Hario rides the third wave
Hario products have become synonymous with alternate brewing methods. Hario President Yasuhiro Sibata talks to BeanScene about the company’s contribution to the specialty coffee industry.
A crowd of supporters gather around the Hario Brew Bar at the 2013 Melbourne International Coffee Expo.
Cameras flash and videographers find their best angle. All this hype could be associated with an Australian Rules Football player or movie star, but today the centre of attention is Yasuhiro Sibata, CEO of Hario. “It is very exciting to be here at Australia’s coffee expo. It’s impressive to see that so many people appreciate Hario products,” says Yasuhiro.
Hario is a Japanese company that manufactures innovative glassware and utensils for coffee brewing methods. It is their products that have largely influenced the movement of third wave coffee in Australia, since their introduction to the market in 2008.
“If you are a barista, you must continue to search for better ways to make good coffee,” Yasuhiro says. “As times and cultures change, people’s tastes change too. From the position of Hario, as a manufacturer of coffee equipment, we always try to find if there is new equipment or brewing method to extract the goodness of coffee to the fullest.”
Yasuhiro’s father Hiromu founded Hario in 1921. At first the company was dedicated to processing and manufacturing glassware for laboratory and medical use. “At the time there were only three major glassware manufacture companies in the world. Pyrex in the United States, Schott in Germany and Hario in Japan,” says Yasuhiro. “We entered the coffee industry after World War II. We thought we could use our glass technology to make coffee brewing products.”
At Hario’s inception, Yasuhiro says Japan’s coffee culture was “developing”. “We were trying to introduce European and American café cultures to Japan. There was a boom of Japanese style coffee houses in 1970s and more people were starting to enjoy syphon coffee at home,” says Yasuhiro.
After a while, Yasuhiro says the coffee house market had reached the point of saturation with the launch of Starbucks in 1996. Thankfully, he says with the trend of shop roasting and dedicated specialty coffee shops, Japan’s coffee culture is booming.
The first coffee-related item made by Hario was a vacuum coffee maker, or Syphon, produced in 1948. “I believe that this product is a worldwide masterpiece. Syphon is the most famous and is [our] number one product because it is very difficult to manufacture,” says Yasuhiro. “Because my father had expertise in pharmaceutical glassware, he was able to apply the same techniques and use similar glass to make the Syphon.”
Over the years Hario has developed an extensive range of brewing equipment. In 1951 Hario released the flannel dripper, the glass percolator in 1952 and then increased variations of the Syphon throughout the 1960s and 1970s. Hario’s first coffee grinder was released in 1971. What followed in 1980 was the Coffee-kyo Jidai dripper, the V60 dripper in 2005 and the buono kettle in 2007.
In recent years, the V60 dripper has become Hario’s best selling brewing tool. More than one million V60 drippers have been sold all over the world. “I think [it’s been so successful] because the V60 dripper enables you to extract the true deliciousness of coffee beans simply and directly,” Yasuhiro says.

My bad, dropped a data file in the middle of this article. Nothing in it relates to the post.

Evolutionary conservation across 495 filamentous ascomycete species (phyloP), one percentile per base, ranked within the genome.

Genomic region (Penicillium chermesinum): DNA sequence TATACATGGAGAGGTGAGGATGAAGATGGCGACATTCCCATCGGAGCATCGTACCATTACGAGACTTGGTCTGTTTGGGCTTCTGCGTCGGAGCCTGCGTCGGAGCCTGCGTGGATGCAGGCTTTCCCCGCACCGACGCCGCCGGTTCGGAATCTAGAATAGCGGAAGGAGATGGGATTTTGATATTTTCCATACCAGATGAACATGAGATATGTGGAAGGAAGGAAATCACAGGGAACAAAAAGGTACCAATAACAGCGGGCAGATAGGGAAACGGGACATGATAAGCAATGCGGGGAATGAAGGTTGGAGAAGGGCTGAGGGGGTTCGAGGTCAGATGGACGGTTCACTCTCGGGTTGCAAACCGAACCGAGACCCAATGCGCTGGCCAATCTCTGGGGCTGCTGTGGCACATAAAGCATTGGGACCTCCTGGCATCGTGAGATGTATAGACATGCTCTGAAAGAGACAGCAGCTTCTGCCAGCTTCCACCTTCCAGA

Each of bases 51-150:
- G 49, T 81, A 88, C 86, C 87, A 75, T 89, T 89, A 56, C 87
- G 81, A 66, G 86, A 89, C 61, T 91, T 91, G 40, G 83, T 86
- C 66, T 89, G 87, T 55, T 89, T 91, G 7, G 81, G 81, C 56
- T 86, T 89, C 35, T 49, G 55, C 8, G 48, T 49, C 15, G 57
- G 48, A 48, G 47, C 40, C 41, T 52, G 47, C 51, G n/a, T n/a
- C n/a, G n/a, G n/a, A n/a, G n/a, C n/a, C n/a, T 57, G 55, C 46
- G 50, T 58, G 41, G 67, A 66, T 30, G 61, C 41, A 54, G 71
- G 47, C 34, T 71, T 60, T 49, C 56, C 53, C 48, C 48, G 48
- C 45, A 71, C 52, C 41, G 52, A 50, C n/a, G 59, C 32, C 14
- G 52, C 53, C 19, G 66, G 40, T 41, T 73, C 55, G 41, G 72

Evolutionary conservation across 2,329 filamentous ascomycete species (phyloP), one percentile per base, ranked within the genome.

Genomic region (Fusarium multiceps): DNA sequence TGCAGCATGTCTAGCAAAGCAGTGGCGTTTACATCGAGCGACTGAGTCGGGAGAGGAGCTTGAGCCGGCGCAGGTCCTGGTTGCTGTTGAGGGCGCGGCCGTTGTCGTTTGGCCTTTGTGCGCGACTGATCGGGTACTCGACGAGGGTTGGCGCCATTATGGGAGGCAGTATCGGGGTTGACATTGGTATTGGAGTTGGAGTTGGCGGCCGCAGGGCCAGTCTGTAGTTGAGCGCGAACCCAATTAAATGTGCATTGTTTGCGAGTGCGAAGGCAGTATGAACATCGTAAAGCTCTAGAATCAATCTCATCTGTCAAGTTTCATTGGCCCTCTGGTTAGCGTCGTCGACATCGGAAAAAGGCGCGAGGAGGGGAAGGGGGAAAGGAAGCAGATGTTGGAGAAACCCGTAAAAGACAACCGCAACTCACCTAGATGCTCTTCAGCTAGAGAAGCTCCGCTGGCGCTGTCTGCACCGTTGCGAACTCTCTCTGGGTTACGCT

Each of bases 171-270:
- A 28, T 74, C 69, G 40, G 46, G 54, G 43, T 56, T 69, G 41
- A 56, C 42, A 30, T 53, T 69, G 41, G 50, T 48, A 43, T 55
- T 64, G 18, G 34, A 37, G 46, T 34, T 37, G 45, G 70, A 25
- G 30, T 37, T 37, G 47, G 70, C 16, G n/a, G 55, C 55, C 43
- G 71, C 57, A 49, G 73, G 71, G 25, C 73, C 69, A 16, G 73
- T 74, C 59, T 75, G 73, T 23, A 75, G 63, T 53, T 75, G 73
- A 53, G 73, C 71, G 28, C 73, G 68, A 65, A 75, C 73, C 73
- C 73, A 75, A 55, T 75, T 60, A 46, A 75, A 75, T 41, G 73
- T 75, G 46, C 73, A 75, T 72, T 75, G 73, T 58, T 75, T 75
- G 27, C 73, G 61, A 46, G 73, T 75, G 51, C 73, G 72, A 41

Yasuhiro puts the V60’s success down to three special features. One, the cone shape which allows users to make a thick layer of grounded coffee. Two, the large single hole, which enables the user to change the strength of coffee. Three, the inner spiral ribs of the V60 make enough space between the dripper and the filter so they don’t rub.
Hario products are exported to 48 countries. Yasuhiro says his products are universally popular both for café operators and homeusers because they are “simple, handy and reasonable”.
“We provide easy and reasonable brewing tools so that everybody can extract the original taste of coffee. Our [target audience] is coffee-lovers who want to enjoy and enrich their life with delicious coffee,” says Yasuhiro. “That idea itself has no national boundaries.”
To maintain the standard of products his father first adapted 92 years ago, Yasuhiro says his inspiration comes from simply listening to the creative ideas of his workers and the voice of his customers. “We are manufacturing from the viewpoint of users with good quality control,” he says. “If I receive 10 ideas from my salesmen and designers, they are usually all the same. But out of the 10 if there is one that is totally different to the others, that’s the one design I will choose.”
Yasuhiro admits the market for alternate brewing equipment is challenging. However, he says it’s those challenges that will push his team to create innovative products that will change the coffee industry. When asked if coffee can be better than it already is, Yasuhiro answers boldly. “It will be better,” he says.
Hario has been the official sponsor of World Brewers Cup Championship since 2011. Yasuhiro says the decision was simple because he wanted to expand the company’s brand awareness. “When the Brewers Cup competitors use our items it makes me very proud. It’s an opportunity for us to spread the word of Hario all over the world,” Yasuhiro says. “I want the baristas to use our products to make the best tasting coffee they can. That’s the experience I want them to have.”
Most importantly, Yasuhiro says his company of 250 employees succeeds because it is built around its people. “Every day at the company I drink a coffee. I allow an employee, new or old, to make a coffee in front of me. Together we engage in a conversation and bond together,” Yasuhiro says. “In that moment we are no longer boss and employee; we are two people enjoying coffee together.”
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